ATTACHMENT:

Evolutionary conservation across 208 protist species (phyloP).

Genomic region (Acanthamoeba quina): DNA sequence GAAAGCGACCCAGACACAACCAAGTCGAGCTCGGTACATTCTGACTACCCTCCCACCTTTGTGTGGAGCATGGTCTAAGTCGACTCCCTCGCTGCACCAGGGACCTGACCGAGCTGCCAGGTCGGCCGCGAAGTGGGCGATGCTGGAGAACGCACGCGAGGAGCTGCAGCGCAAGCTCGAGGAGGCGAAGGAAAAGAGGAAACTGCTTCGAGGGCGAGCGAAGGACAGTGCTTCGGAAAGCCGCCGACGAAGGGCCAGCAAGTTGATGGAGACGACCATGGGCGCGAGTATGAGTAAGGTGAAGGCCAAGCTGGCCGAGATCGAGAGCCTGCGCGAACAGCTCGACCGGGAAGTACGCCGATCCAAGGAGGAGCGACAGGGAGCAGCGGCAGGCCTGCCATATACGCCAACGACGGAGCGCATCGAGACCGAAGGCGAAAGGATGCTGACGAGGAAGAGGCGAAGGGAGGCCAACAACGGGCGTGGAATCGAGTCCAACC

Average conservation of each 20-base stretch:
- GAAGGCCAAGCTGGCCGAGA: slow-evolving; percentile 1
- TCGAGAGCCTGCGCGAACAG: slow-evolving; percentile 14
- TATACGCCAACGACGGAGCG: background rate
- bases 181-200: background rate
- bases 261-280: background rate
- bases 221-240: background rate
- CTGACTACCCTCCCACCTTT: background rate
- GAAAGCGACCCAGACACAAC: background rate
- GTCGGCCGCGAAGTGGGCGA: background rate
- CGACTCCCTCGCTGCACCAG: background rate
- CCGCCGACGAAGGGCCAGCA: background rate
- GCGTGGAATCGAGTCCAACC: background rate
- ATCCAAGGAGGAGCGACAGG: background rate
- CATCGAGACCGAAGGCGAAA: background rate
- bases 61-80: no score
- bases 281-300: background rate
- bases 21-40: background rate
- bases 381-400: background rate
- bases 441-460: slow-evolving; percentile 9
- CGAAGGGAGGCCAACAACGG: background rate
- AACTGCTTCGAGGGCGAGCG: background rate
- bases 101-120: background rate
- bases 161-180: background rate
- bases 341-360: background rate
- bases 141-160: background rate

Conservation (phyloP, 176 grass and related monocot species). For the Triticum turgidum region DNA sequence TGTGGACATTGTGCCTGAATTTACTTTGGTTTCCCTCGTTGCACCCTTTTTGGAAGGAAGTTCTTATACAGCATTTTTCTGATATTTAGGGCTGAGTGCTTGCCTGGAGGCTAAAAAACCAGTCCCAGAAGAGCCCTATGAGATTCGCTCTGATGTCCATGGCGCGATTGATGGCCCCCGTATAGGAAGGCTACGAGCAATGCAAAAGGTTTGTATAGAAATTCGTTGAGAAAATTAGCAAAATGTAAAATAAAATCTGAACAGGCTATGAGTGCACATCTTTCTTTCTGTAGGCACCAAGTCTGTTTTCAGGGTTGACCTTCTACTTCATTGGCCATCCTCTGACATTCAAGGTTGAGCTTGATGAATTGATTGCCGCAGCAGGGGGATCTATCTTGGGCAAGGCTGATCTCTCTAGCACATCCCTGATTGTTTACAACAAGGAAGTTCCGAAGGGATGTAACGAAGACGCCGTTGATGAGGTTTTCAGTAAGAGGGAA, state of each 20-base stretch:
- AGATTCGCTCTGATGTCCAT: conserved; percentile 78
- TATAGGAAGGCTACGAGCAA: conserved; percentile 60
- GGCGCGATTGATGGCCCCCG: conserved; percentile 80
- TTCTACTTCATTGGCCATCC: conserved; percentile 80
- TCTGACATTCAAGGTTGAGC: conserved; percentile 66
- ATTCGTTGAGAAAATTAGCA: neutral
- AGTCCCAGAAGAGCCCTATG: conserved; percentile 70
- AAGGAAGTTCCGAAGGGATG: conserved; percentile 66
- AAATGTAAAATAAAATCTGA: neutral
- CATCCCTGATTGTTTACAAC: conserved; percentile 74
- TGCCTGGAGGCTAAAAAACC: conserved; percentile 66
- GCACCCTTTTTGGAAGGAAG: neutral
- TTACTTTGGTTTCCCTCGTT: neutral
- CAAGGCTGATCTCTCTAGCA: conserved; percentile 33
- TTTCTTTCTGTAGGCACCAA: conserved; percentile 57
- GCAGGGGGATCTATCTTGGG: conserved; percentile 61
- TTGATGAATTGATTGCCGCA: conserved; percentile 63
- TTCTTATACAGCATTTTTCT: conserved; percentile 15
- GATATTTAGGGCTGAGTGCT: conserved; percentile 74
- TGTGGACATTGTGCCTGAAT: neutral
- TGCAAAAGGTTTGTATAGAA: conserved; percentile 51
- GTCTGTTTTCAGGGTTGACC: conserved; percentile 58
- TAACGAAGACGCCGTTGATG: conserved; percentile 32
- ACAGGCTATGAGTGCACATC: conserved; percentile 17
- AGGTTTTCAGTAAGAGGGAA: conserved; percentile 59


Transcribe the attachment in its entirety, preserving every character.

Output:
Evolutionary conservation across 208 protist species (phyloP).

Genomic region (Acanthamoeba quina): DNA sequence GAAAGCGACCCAGACACAACCAAGTCGAGCTCGGTACATTCTGACTACCCTCCCACCTTTGTGTGGAGCATGGTCTAAGTCGACTCCCTCGCTGCACCAGGGACCTGACCGAGCTGCCAGGTCGGCCGCGAAGTGGGCGATGCTGGAGAACGCACGCGAGGAGCTGCAGCGCAAGCTCGAGGAGGCGAAGGAAAAGAGGAAACTGCTTCGAGGGCGAGCGAAGGACAGTGCTTCGGAAAGCCGCCGACGAAGGGCCAGCAAGTTGATGGAGACGACCATGGGCGCGAGTATGAGTAAGGTGAAGGCCAAGCTGGCCGAGATCGAGAGCCTGCGCGAACAGCTCGACCGGGAAGTACGCCGATCCAAGGAGGAGCGACAGGGAGCAGCGGCAGGCCTGCCATATACGCCAACGACGGAGCGCATCGAGACCGAAGGCGAAAGGATGCTGACGAGGAAGAGGCGAAGGGAGGCCAACAACGGGCGTGGAATCGAGTCCAACC

Average conservation of each 20-base stretch:
- GAAGGCCAAGCTGGCCGAGA: slow-evolving; percentile 1
- TCGAGAGCCTGCGCGAACAG: slow-evolving; percentile 14
- TATACGCCAACGACGGAGCG: background rate
- bases 181-200: background rate
- bases 261-280: background rate
- bases 221-240: background rate
- CTGACTACCCTCCCACCTTT: background rate
- GAAAGCGACCCAGACACAAC: background rate
- GTCGGCCGCGAAGTGGGCGA: background rate
- CGACTCCCTCGCTGCACCAG: background rate
- CCGCCGACGAAGGGCCAGCA: background rate
- GCGTGGAATCGAGTCCAACC: background rate
- ATCCAAGGAGGAGCGACAGG: background rate
- CATCGAGACCGAAGGCGAAA: background rate
- bases 61-80: no score
- bases 281-300: background rate
- bases 21-40: background rate
- bases 381-400: background rate
- bases 441-460: slow-evolving; percentile 9
- CGAAGGGAGGCCAACAACGG: background rate
- AACTGCTTCGAGGGCGAGCG: background rate
- bases 101-120: background rate
- bases 161-180: background rate
- bases 341-360: background rate
- bases 141-160: background rate

Conservation (phyloP, 176 grass and related monocot species). For the Triticum turgidum region DNA sequence TGTGGACATTGTGCCTGAATTTACTTTGGTTTCCCTCGTTGCACCCTTTTTGGAAGGAAGTTCTTATACAGCATTTTTCTGATATTTAGGGCTGAGTGCTTGCCTGGAGGCTAAAAAACCAGTCCCAGAAGAGCCCTATGAGATTCGCTCTGATGTCCATGGCGCGATTGATGGCCCCCGTATAGGAAGGCTACGAGCAATGCAAAAGGTTTGTATAGAAATTCGTTGAGAAAATTAGCAAAATGTAAAATAAAATCTGAACAGGCTATGAGTGCACATCTTTCTTTCTGTAGGCACCAAGTCTGTTTTCAGGGTTGACCTTCTACTTCATTGGCCATCCTCTGACATTCAAGGTTGAGCTTGATGAATTGATTGCCGCAGCAGGGGGATCTATCTTGGGCAAGGCTGATCTCTCTAGCACATCCCTGATTGTTTACAACAAGGAAGTTCCGAAGGGATGTAACGAAGACGCCGTTGATGAGGTTTTCAGTAAGAGGGAA, state of each 20-base stretch:
- AGATTCGCTCTGATGTCCAT: conserved; percentile 78
- TATAGGAAGGCTACGAGCAA: conserved; percentile 60
- GGCGCGATTGATGGCCCCCG: conserved; percentile 80
- TTCTACTTCATTGGCCATCC: conserved; percentile 80
- TCTGACATTCAAGGTTGAGC: conserved; percentile 66
- ATTCGTTGAGAAAATTAGCA: neutral
- AGTCCCAGAAGAGCCCTATG: conserved; percentile 70
- AAGGAAGTTCCGAAGGGATG: conserved; percentile 66
- AAATGTAAAATAAAATCTGA: neutral
- CATCCCTGATTGTTTACAAC: conserved; percentile 74
- TGCCTGGAGGCTAAAAAACC: conserved; percentile 66
- GCACCCTTTTTGGAAGGAAG: neutral
- TTACTTTGGTTTCCCTCGTT: neutral
- CAAGGCTGATCTCTCTAGCA: conserved; percentile 33
- TTTCTTTCTGTAGGCACCAA: conserved; percentile 57
- GCAGGGGGATCTATCTTGGG: conserved; percentile 61
- TTGATGAATTGATTGCCGCA: conserved; percentile 63
- TTCTTATACAGCATTTTTCT: conserved; percentile 15
- GATATTTAGGGCTGAGTGCT: conserved; percentile 74
- TGTGGACATTGTGCCTGAAT: neutral
- TGCAAAAGGTTTGTATAGAA: conserved; percentile 51
- GTCTGTTTTCAGGGTTGACC: conserved; percentile 58
- TAACGAAGACGCCGTTGATG: conserved; percentile 32
- ACAGGCTATGAGTGCACATC: conserved; percentile 17
- AGGTTTTCAGTAAGAGGGAA: conserved; percentile 59